The first is the variable nature of the population studied. As noted above, it has long been recognized that pressure sores are more common among certain patient populations, such as the elderly, among patients with spinal cord injuries, and among patients with sensory impairment. As such, the prevalence of pressure sores in a given hospital or institution more likely represents the patient population serviced by that facility than any difference in quality of care or pressure injury prevention strategies. As an example, a centre which specialises in the care of patients with spinal cord injuries is likely to have a much higher incidence of pressure sores than other institutions which many be identical in every other regard. The second difficulty is how the study defines a pressure sore. Though most studies now use the International classification system (see Table 42.1 ), they may differ on whether or not the milder forms are included, and frequently exclude grade 1 pressure injury which comprises only non-blanching erythema (see below, under Patient Assessment). The EPUAP collected detailed data in 2001 and 2002 and found an overall prevalence of pressure sores in five European hospitals of 18.1%. However, the majority of these consisted of only a grade 1 pressure injury, with a minority (2.5% of the total) suffering the most severe, a grade 4 pressure injury. For these reasons it is important to carefully review the methodology when interpreting a given study of the epidemiology of pressure sores, and it should be interpreted warily if used as an indicator of healthcare quality and safety.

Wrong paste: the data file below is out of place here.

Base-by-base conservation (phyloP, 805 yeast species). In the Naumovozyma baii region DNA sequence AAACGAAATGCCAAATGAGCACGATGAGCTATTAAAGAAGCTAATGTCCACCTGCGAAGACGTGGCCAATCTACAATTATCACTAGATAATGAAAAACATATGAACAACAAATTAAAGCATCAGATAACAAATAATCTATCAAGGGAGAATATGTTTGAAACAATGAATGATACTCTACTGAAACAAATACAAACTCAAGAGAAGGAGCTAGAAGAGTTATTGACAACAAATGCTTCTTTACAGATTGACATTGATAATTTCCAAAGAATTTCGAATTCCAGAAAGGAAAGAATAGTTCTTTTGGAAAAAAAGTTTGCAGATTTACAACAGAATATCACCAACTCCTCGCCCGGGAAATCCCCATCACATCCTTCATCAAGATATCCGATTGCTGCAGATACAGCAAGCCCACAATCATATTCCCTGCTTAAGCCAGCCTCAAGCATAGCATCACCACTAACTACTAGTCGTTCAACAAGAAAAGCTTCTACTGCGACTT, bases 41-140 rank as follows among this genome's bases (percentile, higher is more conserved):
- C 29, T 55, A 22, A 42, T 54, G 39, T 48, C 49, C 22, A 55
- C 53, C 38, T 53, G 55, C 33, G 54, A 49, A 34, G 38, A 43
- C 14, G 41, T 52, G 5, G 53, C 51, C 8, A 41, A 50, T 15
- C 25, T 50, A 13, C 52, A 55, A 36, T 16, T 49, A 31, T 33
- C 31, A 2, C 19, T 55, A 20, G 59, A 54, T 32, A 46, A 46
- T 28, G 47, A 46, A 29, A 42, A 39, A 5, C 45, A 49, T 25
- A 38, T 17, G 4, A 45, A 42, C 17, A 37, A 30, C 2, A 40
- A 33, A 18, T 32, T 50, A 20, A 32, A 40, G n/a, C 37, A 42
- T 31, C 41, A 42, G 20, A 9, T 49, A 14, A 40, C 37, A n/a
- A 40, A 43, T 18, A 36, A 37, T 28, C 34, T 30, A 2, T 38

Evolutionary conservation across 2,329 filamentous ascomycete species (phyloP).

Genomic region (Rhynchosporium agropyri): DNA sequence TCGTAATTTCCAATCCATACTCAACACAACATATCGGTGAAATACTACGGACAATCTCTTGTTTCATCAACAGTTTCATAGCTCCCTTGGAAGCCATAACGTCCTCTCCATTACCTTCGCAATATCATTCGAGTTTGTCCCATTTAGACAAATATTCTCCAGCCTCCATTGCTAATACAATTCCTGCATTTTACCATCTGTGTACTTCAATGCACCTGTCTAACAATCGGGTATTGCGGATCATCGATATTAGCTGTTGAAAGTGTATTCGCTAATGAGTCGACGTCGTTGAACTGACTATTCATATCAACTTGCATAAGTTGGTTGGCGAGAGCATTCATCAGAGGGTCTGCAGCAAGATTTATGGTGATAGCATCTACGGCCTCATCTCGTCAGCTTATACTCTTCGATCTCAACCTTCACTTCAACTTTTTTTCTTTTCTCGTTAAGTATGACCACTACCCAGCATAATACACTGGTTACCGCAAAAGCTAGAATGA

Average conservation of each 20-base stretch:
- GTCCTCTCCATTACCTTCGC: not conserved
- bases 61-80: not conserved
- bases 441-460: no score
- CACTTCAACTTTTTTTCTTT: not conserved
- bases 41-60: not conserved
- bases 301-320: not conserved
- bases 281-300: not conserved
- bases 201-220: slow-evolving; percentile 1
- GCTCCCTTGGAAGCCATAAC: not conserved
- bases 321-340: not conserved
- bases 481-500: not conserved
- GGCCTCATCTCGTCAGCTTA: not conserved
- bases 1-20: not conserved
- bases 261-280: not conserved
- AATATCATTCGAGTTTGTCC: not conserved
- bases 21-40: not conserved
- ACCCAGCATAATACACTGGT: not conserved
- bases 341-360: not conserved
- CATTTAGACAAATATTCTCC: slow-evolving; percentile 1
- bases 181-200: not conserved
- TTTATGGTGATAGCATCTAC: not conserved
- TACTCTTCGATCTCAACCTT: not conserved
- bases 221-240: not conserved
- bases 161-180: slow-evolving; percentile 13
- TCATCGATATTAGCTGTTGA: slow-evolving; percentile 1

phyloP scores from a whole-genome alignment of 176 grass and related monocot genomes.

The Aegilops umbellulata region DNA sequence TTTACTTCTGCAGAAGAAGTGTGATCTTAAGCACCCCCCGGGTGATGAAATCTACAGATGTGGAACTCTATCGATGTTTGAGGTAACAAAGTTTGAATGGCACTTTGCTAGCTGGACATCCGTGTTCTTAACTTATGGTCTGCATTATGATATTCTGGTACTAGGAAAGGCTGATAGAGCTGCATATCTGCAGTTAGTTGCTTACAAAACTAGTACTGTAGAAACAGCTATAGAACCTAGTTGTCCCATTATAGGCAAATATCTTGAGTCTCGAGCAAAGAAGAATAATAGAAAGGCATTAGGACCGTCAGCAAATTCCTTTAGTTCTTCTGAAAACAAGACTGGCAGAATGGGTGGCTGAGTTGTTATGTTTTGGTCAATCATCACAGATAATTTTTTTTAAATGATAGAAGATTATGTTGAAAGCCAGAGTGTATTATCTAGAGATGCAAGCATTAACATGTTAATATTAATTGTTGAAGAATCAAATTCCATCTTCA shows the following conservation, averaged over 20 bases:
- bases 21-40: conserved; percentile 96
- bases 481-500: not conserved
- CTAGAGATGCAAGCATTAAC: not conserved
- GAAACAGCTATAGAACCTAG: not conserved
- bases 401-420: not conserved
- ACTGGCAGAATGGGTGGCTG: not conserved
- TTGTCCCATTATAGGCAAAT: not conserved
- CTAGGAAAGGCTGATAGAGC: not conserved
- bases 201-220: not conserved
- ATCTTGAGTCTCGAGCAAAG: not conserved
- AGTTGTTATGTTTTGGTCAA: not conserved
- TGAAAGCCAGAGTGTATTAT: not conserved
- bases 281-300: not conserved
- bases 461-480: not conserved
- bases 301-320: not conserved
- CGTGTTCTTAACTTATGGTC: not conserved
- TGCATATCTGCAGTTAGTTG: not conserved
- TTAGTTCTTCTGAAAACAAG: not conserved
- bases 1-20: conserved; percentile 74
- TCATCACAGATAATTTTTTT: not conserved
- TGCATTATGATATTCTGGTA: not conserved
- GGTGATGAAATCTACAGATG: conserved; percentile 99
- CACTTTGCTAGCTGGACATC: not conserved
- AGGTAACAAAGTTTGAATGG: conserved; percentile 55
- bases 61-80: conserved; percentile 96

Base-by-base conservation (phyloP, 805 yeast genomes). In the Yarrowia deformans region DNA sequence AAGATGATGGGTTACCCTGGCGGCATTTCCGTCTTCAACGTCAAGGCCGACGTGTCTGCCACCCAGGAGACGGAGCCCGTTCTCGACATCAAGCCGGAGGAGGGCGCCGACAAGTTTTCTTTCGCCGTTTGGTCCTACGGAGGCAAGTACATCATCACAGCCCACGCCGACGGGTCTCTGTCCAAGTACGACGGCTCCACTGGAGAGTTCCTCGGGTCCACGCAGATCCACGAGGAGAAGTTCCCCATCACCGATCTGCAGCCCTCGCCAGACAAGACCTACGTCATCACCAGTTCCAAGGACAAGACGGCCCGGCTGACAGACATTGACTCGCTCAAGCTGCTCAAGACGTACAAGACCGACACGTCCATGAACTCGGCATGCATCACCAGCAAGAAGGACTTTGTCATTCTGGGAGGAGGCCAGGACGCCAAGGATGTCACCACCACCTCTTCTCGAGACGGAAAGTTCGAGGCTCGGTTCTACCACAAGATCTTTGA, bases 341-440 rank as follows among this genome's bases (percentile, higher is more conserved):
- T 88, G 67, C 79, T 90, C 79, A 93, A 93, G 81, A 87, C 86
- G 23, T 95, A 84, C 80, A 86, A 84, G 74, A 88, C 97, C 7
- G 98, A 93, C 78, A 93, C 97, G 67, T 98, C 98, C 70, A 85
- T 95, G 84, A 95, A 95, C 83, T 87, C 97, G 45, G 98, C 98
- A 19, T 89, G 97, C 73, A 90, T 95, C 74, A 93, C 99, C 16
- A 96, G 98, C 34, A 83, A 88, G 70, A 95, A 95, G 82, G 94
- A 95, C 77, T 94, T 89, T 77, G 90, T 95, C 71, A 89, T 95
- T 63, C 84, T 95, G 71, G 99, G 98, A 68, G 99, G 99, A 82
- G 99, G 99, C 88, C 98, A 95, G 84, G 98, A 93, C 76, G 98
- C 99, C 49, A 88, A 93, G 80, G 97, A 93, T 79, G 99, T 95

|Stage I||Non-blanching erythema of intact skin. Area may also be painful, firm, soft, warmer, or cooler by comparison to adjacent tissue|
|Stage II||Partial-thickness skin loss involving epidermis and/or dermis presenting as a shallow open ulcer with a pink wound bed without slough/eschar. May also present as open/ruptured fluid-filled blister|
|Stage III||Full-thickness skin loss with subcutaneous fat visible but without exposure of deeper structures such as bone, tendon, or muscle|
|Stage IV||Full-thickness tissue loss with extensive tissue necrosis and exposure and/or involvement of deeper structures such as bone, tendon, or muscle. Slough or eschar may be present|
|Suspected deep tissue injury||Area of discolored intact skin or blood-filled blister. Skin integrity maintained with suspected damage to deeper tissues|
|Unstageable||Full-thickness tissue loss in which actual depth of ulcer is obscured by slough and/or eschar in the wound bed|
Pathologically, pressure sores are areas of localized tissue necrosis resulting from external forces. As the name suggests, external pressure is the key causative element in their pathogenesis. In experimental studies of the effect of pressure on limb vascular volume using human volunteers in the 1940s, Landis established a threshold pressure of 35 mmHg, noting that external pressures above this figure resulted in reduced vascular volume, likely reflecting capillary occlusion. This process, if repeated or sustained, ultimately results in ischemic necrosis of skin, subcutaneous tissue, and deeper tissues. Further studies by Kosiak demonstrated irreversible changes in muscle of rats subjected to 70 mmHg of constant pressure for a period of 2 hours or more. Such changes were also seen in rats exposed to pressure which was applied and removed at 5-minute intervals, but only at much higher pressures (155 mmHg). Importantly, it was also established that denervated muscle required the same magnitude and duration of pressure in order to demonstrate signs of injury and that normal and denervated muscle had the same susceptibility to pressure injury. This was contrary to prior thinking which supposed that the absence of neurotrophic factors secreted by functional nerves was causative in pressure sore pathogenesis.